Guest post by Jane McIntyre of The time of our lives
I’ve recently migrated to new territory. After raising a family, my daughters have now flown the nest … and so have I. My new partner is in a similar position. Nigel has always loved travelling (he’s long held an ambition to visit 50 countries by the time he is 50). This, coupled with my insatiable wanderlust, has developed into something of a recurring theme in our relationship.
The world awaits…
An early conversation was discussing the places that we had each dreamed of visiting. Tonga, Japan, New Zealand and a train ride across the Rockies were soon on the table. Hmmm. Could we chain them all together into a round-the-world trip? Yep. Game on. Blimey.
After much research and planning we ended up with a 57-day, nine country framework of flights … the biggest travel adventure that either of us had embarked upon by a large margin. We had no difficulties agreeing on the itinerary, the ‘must sees’ or the ‘absolute no-nos’. But the area that, for me at least, was going to require some thought, was management of the finances.
Financial independence – could it last?
I often describe myself as ‘fiercely independent’. I don’t think of myself as a fierce person, so why do I always use that adjective? I guess it’s about feeling incredibly protective of my freedom – my hackles rise if it’s ever threatened. And that independence absolutely encompasses the subject of money.
I’ve always earned my own and spent my own. But here I was: about to embark on a new type of adventure with a new partner. How was it going to work? (And should I stash some cash away for secret spends?!)
Establishing a budget
The first step was establishing a budget. But what kind? This would depend on whether we were closer to the backpacker end of the spectrum or lording it in 5 star. As it turns out, we had no problem deciding on ‘straight down the middle’.
There was total agreement that our days of three-dollar-a-night hostels were well and truly behind us, but equally, we really wanted to get under the skin of each country we visit. That meant embracing buses in Cambodia and doing self-drive in New Zealand. Fine by us.
So, a figure of £8,500 each was set to cover absolutely everything on the trip, from flights… to (light and portable) presents for daughters.
Managing on a holiday budget
But what of managing that budget? Most of it is spent before we leave, so that’s pretty straightforward. All flights, most accommodation and a few trips a trips are already paid for in sterling. But there are still day-to-day expenses while we’re away. And to work that into our budget, Nigel’s worked out a daily allowance for us. And, against all my natural inclinations, I’ve embraced that. I have to admit, he’s the more numerate one – and if nothing else, those numeracy skills will ensure that we can still eat after week three. But I still find myself grabbing hold of a wall every so often to steady myself. This is big stuff!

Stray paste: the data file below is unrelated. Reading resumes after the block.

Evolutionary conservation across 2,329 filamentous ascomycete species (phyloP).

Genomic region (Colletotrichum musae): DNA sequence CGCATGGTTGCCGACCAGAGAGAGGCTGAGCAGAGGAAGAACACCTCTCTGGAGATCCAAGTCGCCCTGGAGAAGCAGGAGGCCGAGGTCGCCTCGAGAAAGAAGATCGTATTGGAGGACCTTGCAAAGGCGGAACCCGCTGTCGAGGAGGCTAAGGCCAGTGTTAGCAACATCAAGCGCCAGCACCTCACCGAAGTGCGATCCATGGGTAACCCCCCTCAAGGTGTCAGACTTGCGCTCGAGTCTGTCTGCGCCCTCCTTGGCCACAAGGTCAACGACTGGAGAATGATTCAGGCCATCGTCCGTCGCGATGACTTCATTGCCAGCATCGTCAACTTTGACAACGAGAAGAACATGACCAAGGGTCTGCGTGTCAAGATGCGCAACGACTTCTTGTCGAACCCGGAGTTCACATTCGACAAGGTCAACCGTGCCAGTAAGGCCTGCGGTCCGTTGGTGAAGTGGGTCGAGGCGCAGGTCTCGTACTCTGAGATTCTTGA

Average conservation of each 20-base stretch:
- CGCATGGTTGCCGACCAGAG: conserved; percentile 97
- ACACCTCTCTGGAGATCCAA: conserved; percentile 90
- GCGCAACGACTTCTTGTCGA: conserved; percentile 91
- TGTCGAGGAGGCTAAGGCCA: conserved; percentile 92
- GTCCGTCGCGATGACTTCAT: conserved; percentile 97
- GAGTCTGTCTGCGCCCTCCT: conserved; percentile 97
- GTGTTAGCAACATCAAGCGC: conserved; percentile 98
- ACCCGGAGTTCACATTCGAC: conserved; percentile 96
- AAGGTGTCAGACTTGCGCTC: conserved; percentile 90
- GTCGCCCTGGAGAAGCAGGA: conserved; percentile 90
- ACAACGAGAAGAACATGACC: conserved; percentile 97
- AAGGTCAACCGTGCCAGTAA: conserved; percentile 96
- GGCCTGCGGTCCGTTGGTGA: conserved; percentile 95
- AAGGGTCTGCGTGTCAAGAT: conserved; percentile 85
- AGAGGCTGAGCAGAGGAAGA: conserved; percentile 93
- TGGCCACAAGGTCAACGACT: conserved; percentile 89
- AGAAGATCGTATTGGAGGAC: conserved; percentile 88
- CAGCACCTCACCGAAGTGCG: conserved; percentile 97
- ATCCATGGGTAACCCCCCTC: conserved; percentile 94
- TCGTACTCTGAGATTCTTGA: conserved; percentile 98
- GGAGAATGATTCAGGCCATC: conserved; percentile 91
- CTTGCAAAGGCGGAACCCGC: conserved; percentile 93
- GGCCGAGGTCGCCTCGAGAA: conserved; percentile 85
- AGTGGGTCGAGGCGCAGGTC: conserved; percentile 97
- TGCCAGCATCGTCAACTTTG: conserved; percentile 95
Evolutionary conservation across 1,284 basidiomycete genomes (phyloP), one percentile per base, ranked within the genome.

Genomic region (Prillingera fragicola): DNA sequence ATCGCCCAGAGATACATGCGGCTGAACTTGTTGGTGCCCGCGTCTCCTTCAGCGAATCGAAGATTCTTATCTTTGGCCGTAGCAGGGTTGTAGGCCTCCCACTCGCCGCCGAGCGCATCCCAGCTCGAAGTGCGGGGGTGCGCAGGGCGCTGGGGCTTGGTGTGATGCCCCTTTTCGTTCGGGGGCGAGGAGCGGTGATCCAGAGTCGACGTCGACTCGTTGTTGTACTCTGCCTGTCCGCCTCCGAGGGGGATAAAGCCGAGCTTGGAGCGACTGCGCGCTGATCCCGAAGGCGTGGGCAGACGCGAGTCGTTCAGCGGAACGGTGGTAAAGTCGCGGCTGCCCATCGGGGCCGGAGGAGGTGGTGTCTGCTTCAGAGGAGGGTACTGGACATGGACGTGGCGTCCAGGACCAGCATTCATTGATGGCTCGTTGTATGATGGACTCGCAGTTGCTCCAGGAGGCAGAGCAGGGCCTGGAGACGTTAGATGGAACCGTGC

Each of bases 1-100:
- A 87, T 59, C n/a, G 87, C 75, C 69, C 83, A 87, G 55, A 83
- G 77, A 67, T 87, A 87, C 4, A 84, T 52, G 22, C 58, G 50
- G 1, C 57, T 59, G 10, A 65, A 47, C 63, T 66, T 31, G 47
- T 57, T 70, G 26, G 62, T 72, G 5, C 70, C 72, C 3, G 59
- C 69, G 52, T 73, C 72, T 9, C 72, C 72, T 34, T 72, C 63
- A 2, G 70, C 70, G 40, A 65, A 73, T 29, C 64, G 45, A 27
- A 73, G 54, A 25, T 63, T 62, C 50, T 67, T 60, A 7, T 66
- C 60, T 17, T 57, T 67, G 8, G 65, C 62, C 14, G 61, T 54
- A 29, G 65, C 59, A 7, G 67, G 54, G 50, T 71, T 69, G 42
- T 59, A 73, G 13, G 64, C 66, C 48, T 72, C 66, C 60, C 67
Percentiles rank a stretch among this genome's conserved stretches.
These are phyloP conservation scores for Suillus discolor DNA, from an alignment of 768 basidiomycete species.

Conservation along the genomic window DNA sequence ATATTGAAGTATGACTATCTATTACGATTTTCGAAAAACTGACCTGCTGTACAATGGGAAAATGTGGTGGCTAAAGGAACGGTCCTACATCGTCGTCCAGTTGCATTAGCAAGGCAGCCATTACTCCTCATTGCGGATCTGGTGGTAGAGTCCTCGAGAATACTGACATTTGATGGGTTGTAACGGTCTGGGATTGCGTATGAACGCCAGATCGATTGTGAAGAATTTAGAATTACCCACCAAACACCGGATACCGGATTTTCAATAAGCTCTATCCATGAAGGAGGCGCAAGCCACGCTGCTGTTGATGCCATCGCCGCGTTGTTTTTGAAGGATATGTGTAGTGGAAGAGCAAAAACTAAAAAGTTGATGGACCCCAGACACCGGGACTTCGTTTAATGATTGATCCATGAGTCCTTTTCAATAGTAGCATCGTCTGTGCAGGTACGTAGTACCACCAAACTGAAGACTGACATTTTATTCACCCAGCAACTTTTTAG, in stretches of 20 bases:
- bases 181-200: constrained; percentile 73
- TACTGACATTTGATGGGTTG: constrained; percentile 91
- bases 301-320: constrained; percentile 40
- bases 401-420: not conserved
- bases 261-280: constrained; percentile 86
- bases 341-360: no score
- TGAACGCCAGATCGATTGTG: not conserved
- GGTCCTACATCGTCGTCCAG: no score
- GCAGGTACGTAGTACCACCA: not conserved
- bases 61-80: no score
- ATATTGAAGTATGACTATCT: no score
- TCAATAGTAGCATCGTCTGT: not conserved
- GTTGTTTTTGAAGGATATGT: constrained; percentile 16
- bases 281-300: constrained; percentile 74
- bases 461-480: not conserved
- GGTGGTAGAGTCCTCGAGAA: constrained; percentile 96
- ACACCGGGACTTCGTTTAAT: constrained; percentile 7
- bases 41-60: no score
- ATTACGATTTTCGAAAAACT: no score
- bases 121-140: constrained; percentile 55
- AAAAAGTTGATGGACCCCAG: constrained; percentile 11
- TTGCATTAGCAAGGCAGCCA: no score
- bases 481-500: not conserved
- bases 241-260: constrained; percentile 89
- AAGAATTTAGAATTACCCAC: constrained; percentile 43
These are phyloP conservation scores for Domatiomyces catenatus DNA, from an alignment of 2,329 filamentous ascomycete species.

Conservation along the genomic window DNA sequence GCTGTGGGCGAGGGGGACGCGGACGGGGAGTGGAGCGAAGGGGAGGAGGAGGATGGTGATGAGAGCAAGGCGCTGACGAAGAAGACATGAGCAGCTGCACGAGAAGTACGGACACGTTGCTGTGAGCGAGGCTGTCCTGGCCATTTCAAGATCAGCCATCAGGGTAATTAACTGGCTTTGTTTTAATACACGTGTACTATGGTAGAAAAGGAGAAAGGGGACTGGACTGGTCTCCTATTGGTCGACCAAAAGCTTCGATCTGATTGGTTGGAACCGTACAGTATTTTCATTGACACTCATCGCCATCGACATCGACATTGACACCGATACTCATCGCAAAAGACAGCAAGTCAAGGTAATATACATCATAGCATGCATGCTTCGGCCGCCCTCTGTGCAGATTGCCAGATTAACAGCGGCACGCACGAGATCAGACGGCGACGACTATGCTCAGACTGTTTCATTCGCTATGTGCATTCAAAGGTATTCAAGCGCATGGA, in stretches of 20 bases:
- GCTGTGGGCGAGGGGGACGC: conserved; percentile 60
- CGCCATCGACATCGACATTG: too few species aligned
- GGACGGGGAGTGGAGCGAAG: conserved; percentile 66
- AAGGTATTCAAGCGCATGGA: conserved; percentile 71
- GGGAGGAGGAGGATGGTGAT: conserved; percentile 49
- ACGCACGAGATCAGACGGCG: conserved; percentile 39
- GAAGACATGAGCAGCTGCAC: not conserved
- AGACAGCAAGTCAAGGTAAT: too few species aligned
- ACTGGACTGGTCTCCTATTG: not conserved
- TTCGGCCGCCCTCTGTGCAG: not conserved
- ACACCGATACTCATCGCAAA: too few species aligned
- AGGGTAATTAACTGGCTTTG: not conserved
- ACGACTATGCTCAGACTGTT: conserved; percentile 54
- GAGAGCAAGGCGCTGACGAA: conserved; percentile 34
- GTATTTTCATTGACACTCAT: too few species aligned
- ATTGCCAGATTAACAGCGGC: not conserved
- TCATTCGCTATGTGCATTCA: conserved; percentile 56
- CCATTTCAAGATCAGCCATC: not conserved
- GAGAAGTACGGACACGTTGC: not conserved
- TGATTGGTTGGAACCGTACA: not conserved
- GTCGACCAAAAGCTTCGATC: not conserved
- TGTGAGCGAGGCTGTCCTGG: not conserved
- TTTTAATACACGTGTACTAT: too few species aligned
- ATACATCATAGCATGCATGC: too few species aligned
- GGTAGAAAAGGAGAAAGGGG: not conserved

We’ve had a few bits of personal pre-trip expenditure to account for. Travel insurance, vaccinations … even zip-off trousers. We’ve done plenty of shopping around, and pooling of research. (Apart from my private investigation into the best, most long-lasting mascara. Yes, it’s coming too.) So…it’s worked well.
Multi currency travelling
While we’re on the trip, handling transactions in nine currencies could get confusing. So our strategy consists of:
- A Revolut pre-paid Mastercard. This is a brand new concept, which enables a pot of money to be tapped into in varying (up to 90 in all) currencies, both via cash withdrawal from ATMs and card payment. Conversions can be done at any time, using a smartphone app.
- As Revolut is so new, we’re taking back-up in the form of a zero-transaction fee debit card and a similar credit card.
- A fistful of dollars.
Jane is the female half of 2emptynesters. They write about their travel experiences at The time of our lives and can be found on Twitter @2emptynesters and on Instagram 2emptynesters. Their round the world trip started in mid-September 2016.
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